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Florida's Number 1 Pest Control Company Pest control solutions for your businesses Serving Jacksonville and St. Augustine, Florida
Brunswick and surrounding areas in southeast Georgia
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Serving Jacksonville and St. Augustine Florida, and Brunswick Georgia
  Taking care of Jacksonville Florida's pest problems
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Services offered by All Seasons Pest Control:

  • Residential & Commercial Pest Control
  • Integrated Pest Management
  • Powder Post Beetle Control
  • Termite Control
  • Moisture Control
  • Lawn Maintenance
  • Deck Preservation
  • Lawn Care
  • Weed Control
Professional Pest Control Services for Northeast Florida and Southeast Georgia


Rodents have many special features. All rodents have one pair of upper and lower chisel-shaped 'incisor' teeth that are covered with hard enamel on the front and a softer substance like bone on the back. As the rodent gnaws, the backs of the chisel-shaped teeth wear away faster to maintain a sharp edge. The incisors grow all of the time or continuously. If the rodent does not keep gnawing, the front incisors will grow right out of its mouth and prevent it from eating. The incisors might cause death by growing inwards into the jaw or skull.

Rodents have no pointed teeth called canine teeth. There is a gap between the front incisors and the molars. Rodents can curl back their lips out of the way of the sharp front teeth into the gap between the front teeth. This leaves the front teeth bare. It makes it easier for the rodent to gnaw hard food or wood without injuring its mouth. It also helps keep unwanted wood, nut shells and soil from being eaten along with the food.

Gnawing is not chewing. Gnawing means that the rodent nips off, or shaves off, layers of food or hard wood. When the food is inside its mouth, it chews the food into shreds, a paste, or pulp. It does this with flatter teeth called molars, before swallowing the food.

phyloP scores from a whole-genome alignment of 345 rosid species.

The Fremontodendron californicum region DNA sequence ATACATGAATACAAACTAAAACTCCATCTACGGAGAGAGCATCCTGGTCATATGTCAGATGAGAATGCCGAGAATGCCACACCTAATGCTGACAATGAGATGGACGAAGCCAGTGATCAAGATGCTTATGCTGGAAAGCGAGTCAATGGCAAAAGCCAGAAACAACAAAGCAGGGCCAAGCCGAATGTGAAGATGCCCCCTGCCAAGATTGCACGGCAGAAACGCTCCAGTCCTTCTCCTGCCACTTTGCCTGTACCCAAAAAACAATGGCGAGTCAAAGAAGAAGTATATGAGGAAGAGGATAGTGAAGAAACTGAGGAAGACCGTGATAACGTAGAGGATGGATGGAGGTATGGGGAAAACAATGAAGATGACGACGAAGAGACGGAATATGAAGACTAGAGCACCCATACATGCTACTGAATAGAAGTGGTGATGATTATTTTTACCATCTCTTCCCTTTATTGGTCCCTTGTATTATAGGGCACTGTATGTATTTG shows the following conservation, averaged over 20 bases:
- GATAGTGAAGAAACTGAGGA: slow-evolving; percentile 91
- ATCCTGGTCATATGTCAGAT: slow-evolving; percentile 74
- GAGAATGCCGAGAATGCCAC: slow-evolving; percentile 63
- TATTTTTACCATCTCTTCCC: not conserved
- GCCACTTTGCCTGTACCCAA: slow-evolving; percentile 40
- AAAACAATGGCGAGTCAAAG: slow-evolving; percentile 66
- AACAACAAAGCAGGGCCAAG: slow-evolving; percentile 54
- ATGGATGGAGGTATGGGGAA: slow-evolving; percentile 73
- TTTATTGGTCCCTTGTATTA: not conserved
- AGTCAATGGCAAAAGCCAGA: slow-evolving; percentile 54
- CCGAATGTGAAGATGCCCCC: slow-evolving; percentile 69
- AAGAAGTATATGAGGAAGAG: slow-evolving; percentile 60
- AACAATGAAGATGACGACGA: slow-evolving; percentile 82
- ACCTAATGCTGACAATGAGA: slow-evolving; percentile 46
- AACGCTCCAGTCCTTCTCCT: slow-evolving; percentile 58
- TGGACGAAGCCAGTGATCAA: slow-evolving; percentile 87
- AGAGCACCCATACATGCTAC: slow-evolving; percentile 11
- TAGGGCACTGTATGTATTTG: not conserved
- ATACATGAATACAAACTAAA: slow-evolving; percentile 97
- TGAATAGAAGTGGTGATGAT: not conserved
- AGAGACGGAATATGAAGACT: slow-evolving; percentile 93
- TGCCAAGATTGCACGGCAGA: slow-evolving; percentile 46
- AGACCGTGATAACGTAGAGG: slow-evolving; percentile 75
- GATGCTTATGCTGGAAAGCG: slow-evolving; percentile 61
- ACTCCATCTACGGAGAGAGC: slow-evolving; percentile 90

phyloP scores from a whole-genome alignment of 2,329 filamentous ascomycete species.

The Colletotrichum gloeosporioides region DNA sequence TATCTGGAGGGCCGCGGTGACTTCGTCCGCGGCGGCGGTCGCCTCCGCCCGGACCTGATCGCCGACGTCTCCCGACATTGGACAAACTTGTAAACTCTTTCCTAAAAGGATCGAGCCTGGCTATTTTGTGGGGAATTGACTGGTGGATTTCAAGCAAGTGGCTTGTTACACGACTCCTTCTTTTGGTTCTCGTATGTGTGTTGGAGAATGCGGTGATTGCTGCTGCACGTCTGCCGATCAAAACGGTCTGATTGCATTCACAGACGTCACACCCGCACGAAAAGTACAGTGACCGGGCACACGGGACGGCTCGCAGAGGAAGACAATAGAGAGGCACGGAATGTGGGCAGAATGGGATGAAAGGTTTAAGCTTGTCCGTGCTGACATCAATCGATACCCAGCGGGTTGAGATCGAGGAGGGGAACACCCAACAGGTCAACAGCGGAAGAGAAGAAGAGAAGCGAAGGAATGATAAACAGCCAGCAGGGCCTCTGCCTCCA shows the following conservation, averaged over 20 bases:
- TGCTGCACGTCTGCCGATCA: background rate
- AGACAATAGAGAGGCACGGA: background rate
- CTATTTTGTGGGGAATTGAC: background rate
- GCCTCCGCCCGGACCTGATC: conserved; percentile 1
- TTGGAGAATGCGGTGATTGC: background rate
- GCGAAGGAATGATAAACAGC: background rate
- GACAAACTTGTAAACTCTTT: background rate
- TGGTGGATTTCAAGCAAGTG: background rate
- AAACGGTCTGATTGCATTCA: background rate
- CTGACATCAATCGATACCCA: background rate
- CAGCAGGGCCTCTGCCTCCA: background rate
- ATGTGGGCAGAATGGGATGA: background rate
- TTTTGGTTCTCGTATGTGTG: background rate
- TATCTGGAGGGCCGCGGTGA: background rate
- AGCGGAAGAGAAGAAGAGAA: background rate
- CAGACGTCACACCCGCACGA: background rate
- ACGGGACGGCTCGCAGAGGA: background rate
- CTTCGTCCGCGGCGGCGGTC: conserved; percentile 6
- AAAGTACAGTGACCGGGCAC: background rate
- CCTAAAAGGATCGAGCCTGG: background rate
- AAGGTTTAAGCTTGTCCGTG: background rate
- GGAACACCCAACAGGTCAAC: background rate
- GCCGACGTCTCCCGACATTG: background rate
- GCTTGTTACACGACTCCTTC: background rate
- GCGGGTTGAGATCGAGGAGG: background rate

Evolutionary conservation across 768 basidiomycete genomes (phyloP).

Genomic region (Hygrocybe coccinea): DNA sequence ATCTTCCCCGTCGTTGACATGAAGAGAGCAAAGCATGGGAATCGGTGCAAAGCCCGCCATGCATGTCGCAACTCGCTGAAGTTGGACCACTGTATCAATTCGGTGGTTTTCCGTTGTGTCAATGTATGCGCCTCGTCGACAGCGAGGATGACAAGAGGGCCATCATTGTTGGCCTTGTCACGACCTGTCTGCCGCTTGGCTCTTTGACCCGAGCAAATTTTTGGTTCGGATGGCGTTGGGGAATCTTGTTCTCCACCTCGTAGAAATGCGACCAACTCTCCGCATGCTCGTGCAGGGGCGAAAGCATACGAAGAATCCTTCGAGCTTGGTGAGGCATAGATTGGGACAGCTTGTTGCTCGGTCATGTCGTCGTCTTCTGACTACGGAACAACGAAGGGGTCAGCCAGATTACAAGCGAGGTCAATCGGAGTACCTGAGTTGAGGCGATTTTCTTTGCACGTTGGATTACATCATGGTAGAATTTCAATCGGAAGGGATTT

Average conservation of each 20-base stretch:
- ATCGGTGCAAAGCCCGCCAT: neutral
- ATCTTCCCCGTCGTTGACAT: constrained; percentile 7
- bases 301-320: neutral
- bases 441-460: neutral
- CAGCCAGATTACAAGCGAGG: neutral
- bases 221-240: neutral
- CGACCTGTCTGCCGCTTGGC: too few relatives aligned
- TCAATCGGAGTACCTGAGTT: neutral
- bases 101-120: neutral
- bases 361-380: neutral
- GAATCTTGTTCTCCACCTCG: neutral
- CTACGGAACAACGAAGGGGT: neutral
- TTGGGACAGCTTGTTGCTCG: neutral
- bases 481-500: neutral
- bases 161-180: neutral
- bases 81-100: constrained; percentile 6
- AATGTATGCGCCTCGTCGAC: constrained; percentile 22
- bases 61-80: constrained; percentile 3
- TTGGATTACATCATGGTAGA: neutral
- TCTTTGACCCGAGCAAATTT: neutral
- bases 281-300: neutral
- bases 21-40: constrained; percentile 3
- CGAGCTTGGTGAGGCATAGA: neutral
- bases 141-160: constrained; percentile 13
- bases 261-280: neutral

Some rodents have molars that grow all of the time much like the front teeth. Still others have powerful jaw muscles that let them chew in a special circular way that shreds hard fibrous foods better.

Most rodents, but not all, have four toes on the front feet and five toes on the back feet. Most rodents are nocturnal (awake at night). Rodents, as a group, are very active and must eat much food. During the winter when food is scarce, most Ontario rodents hibernate (see hibernation). Some, such as the chipmunk, store foods and wake from a deep sleep to eat from time to time.

Small members of the rodent family have more young in a season than any other mammals. This makes up for the many animals eaten by predators.

The families of wild rodents living in North America include squirrels, chipmunks, rats, mice, beavers, lemmings, muskrats, voles, and porcupines. There are more rodents living in North America than any other kind of mammal. They range in size from mice weighing less than three grams to the beaver weighing 49.5 kg. Only the capybura of South America is a larger rodent than the beaver.

Control: The control process of all rodents include exclusion (sealing holes and openings) habitat modification (sanitation and elimination of harborage) and control procedures (trapping and baiting). All three play a crucial role in achieving the desired results of a rodent program.



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We currently serve businesses and residences located in Nassau, Duval, and St. Johns county in northeast Florida and Camden and Glynn county in southeast Georgia | Sites